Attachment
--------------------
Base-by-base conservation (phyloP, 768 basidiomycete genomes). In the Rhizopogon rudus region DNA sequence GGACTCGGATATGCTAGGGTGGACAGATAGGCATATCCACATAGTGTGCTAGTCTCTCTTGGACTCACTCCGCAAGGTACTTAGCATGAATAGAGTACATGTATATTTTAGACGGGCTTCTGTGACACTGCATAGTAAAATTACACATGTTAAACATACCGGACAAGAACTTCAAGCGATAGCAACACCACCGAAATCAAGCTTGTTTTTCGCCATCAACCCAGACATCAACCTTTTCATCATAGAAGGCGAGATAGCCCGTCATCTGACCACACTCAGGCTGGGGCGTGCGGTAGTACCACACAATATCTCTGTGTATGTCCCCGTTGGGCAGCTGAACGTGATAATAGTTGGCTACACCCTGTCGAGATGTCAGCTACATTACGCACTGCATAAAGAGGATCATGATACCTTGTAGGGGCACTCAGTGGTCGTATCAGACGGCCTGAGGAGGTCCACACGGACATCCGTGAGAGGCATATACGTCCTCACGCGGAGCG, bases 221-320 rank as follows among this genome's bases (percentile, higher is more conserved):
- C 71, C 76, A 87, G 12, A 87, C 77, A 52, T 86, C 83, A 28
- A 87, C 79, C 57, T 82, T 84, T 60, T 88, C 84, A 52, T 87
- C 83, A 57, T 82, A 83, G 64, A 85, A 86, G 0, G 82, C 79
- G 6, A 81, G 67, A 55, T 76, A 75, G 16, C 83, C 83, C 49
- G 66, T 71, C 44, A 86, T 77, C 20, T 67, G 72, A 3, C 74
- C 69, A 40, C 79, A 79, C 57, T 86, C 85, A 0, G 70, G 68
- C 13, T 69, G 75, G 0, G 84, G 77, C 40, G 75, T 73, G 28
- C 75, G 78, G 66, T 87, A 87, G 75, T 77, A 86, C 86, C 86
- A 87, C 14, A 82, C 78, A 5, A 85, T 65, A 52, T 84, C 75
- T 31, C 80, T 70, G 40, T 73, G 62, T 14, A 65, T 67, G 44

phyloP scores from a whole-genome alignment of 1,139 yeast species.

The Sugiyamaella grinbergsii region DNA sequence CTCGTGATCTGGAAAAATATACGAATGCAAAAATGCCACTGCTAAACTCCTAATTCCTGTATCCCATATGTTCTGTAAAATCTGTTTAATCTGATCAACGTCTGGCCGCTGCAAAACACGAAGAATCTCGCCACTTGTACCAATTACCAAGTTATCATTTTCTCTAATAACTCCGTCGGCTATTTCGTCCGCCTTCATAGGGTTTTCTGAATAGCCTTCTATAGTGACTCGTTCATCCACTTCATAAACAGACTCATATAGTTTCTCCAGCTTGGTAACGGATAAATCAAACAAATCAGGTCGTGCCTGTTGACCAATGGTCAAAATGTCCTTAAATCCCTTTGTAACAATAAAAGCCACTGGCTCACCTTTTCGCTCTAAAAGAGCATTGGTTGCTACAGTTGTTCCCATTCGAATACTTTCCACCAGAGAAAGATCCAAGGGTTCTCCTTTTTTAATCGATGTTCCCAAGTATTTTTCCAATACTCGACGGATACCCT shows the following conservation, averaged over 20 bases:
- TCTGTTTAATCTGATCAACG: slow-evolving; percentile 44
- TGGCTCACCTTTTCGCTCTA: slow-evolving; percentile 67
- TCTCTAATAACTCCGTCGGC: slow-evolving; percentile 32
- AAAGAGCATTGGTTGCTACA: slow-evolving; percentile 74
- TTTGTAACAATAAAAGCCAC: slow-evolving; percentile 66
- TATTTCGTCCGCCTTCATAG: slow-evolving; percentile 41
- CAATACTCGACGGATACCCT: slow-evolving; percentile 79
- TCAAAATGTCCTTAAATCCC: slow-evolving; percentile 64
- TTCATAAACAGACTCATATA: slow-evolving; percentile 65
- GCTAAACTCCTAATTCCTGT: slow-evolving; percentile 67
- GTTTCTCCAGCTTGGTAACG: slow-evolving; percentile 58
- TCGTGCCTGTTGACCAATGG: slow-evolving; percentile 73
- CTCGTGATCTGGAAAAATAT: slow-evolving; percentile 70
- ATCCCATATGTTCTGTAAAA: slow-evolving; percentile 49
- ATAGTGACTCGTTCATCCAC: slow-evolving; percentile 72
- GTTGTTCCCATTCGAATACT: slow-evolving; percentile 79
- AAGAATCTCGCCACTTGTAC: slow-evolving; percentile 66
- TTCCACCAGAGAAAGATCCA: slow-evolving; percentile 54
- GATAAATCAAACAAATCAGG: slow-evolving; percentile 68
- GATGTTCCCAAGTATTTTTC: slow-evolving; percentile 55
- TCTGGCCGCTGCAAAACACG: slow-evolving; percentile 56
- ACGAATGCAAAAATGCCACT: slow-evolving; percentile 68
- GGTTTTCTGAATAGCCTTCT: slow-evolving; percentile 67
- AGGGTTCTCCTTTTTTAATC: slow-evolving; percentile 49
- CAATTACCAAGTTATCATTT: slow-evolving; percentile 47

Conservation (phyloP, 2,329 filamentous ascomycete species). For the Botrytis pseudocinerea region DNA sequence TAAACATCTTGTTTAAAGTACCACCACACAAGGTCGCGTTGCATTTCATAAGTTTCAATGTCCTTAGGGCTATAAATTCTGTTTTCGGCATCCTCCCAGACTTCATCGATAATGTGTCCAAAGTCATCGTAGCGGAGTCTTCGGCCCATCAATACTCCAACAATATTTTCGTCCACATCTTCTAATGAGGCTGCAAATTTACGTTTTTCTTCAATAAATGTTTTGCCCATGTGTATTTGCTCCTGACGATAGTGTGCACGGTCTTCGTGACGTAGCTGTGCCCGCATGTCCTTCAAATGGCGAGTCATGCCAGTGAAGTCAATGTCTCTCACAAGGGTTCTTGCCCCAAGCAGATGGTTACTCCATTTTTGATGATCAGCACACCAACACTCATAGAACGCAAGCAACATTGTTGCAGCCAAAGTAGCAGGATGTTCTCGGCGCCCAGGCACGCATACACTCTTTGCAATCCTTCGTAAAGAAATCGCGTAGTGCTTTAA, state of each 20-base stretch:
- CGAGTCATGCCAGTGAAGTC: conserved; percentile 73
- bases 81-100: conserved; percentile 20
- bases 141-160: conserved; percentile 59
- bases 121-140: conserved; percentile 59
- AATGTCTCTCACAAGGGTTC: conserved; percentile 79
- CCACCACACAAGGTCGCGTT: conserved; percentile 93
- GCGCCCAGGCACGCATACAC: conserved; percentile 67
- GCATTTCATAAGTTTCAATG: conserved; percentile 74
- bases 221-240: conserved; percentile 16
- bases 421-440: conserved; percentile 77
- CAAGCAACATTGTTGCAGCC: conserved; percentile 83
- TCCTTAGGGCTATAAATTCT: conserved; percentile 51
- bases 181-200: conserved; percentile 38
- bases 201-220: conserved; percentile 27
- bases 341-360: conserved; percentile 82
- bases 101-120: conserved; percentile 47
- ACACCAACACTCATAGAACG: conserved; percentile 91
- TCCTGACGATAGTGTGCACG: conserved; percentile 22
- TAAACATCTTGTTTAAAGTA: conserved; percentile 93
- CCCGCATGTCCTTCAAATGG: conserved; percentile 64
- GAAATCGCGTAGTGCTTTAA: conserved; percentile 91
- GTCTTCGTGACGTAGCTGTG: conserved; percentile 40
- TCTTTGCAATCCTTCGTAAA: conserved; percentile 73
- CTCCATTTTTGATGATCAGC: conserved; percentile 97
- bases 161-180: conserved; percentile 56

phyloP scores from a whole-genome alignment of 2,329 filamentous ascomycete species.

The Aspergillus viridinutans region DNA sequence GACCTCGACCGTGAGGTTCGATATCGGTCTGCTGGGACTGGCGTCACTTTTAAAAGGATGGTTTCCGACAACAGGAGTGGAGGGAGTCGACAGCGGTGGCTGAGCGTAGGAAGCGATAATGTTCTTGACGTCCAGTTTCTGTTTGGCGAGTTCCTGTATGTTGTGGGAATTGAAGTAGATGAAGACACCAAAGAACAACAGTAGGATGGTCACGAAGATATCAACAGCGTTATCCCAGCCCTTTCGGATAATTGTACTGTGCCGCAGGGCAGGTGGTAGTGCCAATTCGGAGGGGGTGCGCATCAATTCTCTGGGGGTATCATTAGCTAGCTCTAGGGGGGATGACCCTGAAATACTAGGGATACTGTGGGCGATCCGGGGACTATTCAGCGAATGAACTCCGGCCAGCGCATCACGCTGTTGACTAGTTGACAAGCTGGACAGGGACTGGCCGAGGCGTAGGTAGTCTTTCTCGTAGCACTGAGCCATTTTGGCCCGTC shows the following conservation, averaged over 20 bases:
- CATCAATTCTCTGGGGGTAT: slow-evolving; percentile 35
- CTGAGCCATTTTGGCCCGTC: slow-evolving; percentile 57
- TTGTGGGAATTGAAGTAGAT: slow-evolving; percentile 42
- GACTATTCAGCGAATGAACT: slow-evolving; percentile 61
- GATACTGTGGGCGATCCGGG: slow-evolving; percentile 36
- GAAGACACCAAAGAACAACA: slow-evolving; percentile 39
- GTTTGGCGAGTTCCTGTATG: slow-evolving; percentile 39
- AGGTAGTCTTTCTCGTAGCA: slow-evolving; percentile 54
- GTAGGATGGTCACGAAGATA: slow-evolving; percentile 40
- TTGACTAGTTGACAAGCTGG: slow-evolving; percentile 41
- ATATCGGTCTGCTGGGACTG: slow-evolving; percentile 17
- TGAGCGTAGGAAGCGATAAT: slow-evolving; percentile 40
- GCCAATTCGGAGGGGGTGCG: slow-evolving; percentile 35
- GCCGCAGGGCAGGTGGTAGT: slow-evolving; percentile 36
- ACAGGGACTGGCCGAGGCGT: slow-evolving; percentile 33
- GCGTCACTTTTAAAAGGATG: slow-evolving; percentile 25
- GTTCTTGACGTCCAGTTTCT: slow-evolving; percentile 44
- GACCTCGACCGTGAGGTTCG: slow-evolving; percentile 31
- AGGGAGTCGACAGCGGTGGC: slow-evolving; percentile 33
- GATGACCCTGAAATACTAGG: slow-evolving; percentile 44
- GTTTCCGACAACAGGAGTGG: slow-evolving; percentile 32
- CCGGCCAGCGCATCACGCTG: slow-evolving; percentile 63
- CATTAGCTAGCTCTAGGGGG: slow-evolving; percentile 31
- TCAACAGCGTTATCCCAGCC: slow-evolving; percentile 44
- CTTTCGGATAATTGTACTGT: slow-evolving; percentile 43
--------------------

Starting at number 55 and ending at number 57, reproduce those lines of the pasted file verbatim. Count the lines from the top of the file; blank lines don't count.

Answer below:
- bases 101-120: conserved; percentile 47
- ACACCAACACTCATAGAACG: conserved; percentile 91
- TCCTGACGATAGTGTGCACG: conserved; percentile 22